At first glance, Brexit did not cause serious damage to the City of London. After a negotiation process where his concerns were either secondary or entirely ignored, the split did not cause a sudden exodus of institutions and jobs.
Early predictions that cutting London-based banks off European markets would cost hundreds of thousands of jobs have proven to be exaggerated. Instead, think tank New Financial earlier this year put the total at around 7,500, possibly a slight underestimate, but a number echoed by other sources. And this, despite the transfer of part of their activities or the creation of hubs within the euro zone by more than 440 institutions and the transfer of assets equivalent to 10% of the British banking system.
It makes sense. Shortly after the 2016 referendum, and certainly after the industry’s privileged relationship with Europe did not even reach the unfortunate stage of the Checkers plan, banks, insurers and asset managers restructured their operations to be ready for anything. It wasn’t meant to be an end state, just making sure they could work, however Brexit unfolds.
Since Brexit was concluded, Covid-19 has delayed the industry’s adjustment to what could prove to be a more sustainable balance. The conversation about moving a reluctant banker to Frankfurt certainly becomes more difficult when a global pandemic has closed borders. Regulators and politicians, even cartoonish raptors, have had other priorities than keeping businesses and citizens away from Europe’s leading financial center.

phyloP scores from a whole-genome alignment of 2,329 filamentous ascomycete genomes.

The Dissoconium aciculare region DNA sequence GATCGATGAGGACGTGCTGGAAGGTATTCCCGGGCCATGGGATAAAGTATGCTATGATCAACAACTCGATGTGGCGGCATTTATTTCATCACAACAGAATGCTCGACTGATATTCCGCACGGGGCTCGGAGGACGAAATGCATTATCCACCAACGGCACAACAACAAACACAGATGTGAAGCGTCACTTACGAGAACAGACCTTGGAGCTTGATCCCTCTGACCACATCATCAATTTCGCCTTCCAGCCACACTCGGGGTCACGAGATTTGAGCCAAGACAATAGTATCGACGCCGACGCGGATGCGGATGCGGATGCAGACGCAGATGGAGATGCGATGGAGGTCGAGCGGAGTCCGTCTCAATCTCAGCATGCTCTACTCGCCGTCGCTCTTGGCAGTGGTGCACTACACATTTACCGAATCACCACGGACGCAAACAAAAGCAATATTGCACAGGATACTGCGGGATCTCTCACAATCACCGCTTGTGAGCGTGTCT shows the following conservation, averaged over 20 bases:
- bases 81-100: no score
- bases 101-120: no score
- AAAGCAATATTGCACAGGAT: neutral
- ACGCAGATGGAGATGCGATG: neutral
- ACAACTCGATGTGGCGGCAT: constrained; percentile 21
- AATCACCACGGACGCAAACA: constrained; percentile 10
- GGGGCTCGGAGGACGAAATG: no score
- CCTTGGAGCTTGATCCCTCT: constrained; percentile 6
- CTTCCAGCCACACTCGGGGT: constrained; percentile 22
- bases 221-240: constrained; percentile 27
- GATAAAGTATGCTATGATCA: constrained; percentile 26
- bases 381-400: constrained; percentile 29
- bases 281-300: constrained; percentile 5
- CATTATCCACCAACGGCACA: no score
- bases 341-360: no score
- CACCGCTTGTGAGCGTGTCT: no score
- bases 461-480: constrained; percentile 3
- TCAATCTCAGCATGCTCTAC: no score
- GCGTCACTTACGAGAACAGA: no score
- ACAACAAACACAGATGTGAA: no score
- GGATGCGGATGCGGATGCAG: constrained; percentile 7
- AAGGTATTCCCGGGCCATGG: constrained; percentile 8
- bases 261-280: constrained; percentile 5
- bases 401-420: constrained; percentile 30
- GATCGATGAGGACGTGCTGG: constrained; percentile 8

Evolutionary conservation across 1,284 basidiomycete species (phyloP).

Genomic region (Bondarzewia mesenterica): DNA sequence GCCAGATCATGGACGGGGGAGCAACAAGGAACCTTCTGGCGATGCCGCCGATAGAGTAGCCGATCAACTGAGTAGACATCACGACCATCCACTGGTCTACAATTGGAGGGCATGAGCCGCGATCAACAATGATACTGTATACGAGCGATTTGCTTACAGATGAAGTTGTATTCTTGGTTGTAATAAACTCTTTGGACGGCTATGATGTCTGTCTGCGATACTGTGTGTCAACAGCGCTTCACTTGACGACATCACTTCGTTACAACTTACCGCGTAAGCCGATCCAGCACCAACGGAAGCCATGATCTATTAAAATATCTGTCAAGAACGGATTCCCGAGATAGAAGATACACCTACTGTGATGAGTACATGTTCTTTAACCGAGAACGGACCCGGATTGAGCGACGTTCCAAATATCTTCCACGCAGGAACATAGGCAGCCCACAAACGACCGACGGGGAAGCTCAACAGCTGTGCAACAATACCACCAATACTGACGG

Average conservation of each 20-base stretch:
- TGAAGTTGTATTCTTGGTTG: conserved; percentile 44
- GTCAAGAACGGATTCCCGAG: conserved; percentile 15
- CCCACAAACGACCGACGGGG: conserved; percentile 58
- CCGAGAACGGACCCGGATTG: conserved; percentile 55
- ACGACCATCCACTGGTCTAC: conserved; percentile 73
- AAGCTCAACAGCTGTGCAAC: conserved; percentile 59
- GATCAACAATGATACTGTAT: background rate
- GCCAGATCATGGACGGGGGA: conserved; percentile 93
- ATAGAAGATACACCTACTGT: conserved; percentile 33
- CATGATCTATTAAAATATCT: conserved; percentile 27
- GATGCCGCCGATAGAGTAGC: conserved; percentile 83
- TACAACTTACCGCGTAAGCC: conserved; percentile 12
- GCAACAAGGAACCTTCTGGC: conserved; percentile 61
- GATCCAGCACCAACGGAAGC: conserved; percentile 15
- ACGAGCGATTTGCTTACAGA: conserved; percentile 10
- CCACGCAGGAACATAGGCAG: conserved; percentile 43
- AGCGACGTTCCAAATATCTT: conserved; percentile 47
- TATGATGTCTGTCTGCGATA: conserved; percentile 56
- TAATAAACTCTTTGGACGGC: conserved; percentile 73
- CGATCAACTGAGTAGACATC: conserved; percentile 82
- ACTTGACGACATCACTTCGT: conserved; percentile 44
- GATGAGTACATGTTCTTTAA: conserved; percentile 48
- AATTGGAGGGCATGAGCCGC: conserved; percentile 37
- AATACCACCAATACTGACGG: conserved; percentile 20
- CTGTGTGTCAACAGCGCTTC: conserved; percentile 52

This is about to change. Brussels is considering reforms to crack down on the use of cross-border agreements that allow non-European banks to do business in the bloc, in part because the use of such type of national permissions has increased since Brexit.
Regulators are also increasingly reviewing tailor-made deals and grace periods agreed with London-based banks to push to move more people. This is not a uniform push: One bank contacted early faced losing traders to rivals who had not yet been told those roles had to change. In many cases, these are relocations that had already been agreed with regulators as part of the Brexit plans and are only being implemented now. But the direction of travel is clear: go straight down the M20 and continue.
Businesses themselves will begin to consider what makes sense in the new world, a senior banker said. The restrictions on what UK-based advisers can and cannot do when visiting clients in the EU, or the need for chaperones when making phone calls, have not really been applied to this day. Meanwhile, the huge transaction volumes that have inflated banks’ results have masked the duplication of costs involved in the restructuring carried out to deal with Brexit.
The current deliberations could cause the bank to move the same number of people again, added the financier. These aren’t huge numbers, but the question is when economies of scale and network effects start to work against London rather than for it.
All this before Brussels began to seriously pursue its objectives of “strategic autonomy” in financial services. The Commission is ready to expand the ability of European banks to use London clearing houses, but remains committed to moving more euro clearing within the euro area. Other changes regarding bond or derivative trading, or delegation in asset management, could be used to encourage more companies to migrate.
Hence the government’s concern for “competitiveness,” an idea that could sadly be dismissed in the UK regulatory framework, but which largely boils down to importing some of the more sparkling elements of US capital markets and pivoting towards parts of the globe other than the substantial section on our doorstep.
Brexit is slow bleeding for the City. And the drip, drip continues.